Forest School encourages learners to challenge themselves through learning new skills, making choices, working co-operatively and taking supported risks.
This helps them to believe in their own ability to learn and change, develop resilience and independence, make their own decisions and becoming willing to make mistakes in order to learn.
It allows them time and space to explore their thoughts, feelings and relationships as well as to explore and learn about different habitats and interactions between species at their own site, the changing seasons and the wider natural environment.
Forest School and wildlife
The second Principle of Forest School is particularly relevant to wildlife, and here are the criteria set by the UK Forest School community:
• Whilst woodland is the ideal environment for Forest School, many other sites,
some with only a few trees, are able to support good Forest School practice.
• The woodland is ideally suited to match the needs of the programme and the
learners, providing them with the space and environment in which to explore
• A Forest School programme constantly monitors its ecological impact and works
within a sustainable site management plan agreed between the landowner/
manager, the forest school practitioner and the learners.
• Forest School aims to foster a relationship with nature through regular personal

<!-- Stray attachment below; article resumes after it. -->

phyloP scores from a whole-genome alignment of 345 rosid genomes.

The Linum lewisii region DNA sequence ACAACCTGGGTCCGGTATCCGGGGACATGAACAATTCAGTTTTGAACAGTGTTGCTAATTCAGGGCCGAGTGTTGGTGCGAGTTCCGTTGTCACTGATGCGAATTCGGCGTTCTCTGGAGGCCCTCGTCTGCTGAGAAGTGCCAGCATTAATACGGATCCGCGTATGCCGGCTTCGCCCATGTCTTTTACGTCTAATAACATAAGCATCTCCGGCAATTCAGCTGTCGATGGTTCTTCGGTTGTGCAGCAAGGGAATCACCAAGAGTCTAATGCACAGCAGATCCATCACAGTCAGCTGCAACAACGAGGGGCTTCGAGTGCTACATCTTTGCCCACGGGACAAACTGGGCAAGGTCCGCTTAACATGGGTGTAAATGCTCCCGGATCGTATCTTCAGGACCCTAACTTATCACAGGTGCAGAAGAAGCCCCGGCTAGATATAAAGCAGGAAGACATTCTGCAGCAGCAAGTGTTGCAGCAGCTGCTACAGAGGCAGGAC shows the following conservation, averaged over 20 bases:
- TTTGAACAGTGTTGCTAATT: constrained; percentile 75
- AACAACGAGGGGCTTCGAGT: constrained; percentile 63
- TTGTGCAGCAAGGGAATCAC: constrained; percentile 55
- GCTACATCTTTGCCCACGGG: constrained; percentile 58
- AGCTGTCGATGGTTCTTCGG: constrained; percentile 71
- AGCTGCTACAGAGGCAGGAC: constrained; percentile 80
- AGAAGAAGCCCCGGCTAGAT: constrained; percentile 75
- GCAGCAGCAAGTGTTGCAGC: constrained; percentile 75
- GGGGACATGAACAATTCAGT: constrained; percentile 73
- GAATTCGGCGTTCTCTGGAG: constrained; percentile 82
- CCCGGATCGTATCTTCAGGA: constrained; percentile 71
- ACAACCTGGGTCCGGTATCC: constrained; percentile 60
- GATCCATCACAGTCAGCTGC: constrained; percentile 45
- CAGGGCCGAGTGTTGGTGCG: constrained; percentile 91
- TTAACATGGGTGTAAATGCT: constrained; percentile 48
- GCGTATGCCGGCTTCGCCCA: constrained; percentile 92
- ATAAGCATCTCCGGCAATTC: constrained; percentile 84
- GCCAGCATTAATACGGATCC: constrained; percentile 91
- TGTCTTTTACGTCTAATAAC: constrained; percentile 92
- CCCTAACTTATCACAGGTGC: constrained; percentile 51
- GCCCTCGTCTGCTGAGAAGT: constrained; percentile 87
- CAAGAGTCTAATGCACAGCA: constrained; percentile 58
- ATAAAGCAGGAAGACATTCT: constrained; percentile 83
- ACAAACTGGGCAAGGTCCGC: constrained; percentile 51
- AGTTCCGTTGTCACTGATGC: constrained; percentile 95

experiences in order to develop long-term, environmentally sustainable
attitudes and practices in staff, learners and the wider community.
• Forest School uses natural resources for inspiration, to enable ideas and to
encourage intrinsic motivation.
Many Forest School practitioners come to the role because they already have an interest in wildlife as well as in education. As part of their training, Forest School leaders learn about woodland ecology and the history and current practices of sustainable woodland management in their own area. They spend time identifying flora and fauna and consider how to introduce this skill and knowledge to their learners in informal and engaging ways which fit in with the learner-led approach.
Before starting to run their own sessions they take a close look at the site they will be using and, with guidance, assess the ecological impact of running the programme on the site. From this, they develop a three-year management plan for the sustainable use of their site. They also plan how their Forest School learners can become involved in managing the site sustainably, in ways that are appropriate to their age and abilities. So any trained Forest School leader comes to an existing or new site understanding how their activities might impact the wildlife on the site, positively or negatively. They will monitor over time and adapt their plans to enhance the site for wildlife and minimise any damage.
When a school or childcare provider starts Forest School in its own grounds, it usually involves developing a specific area. This could be a corner of the playing fields or a patch of “waste” ground which hasn’t been managed in recent times. Simply stopping mowing the grass can allow a surprising variety of wildflowers and grasses to grow, which in turn provides a wider range of habitats for invertebrates. Adding tree stumps for the fire circle and a log pile soon bring in more species, and children love seeing what’s under the log they are sitting on. Trees such as hazel, willow and dogwood are often planted as they can be used for crafts.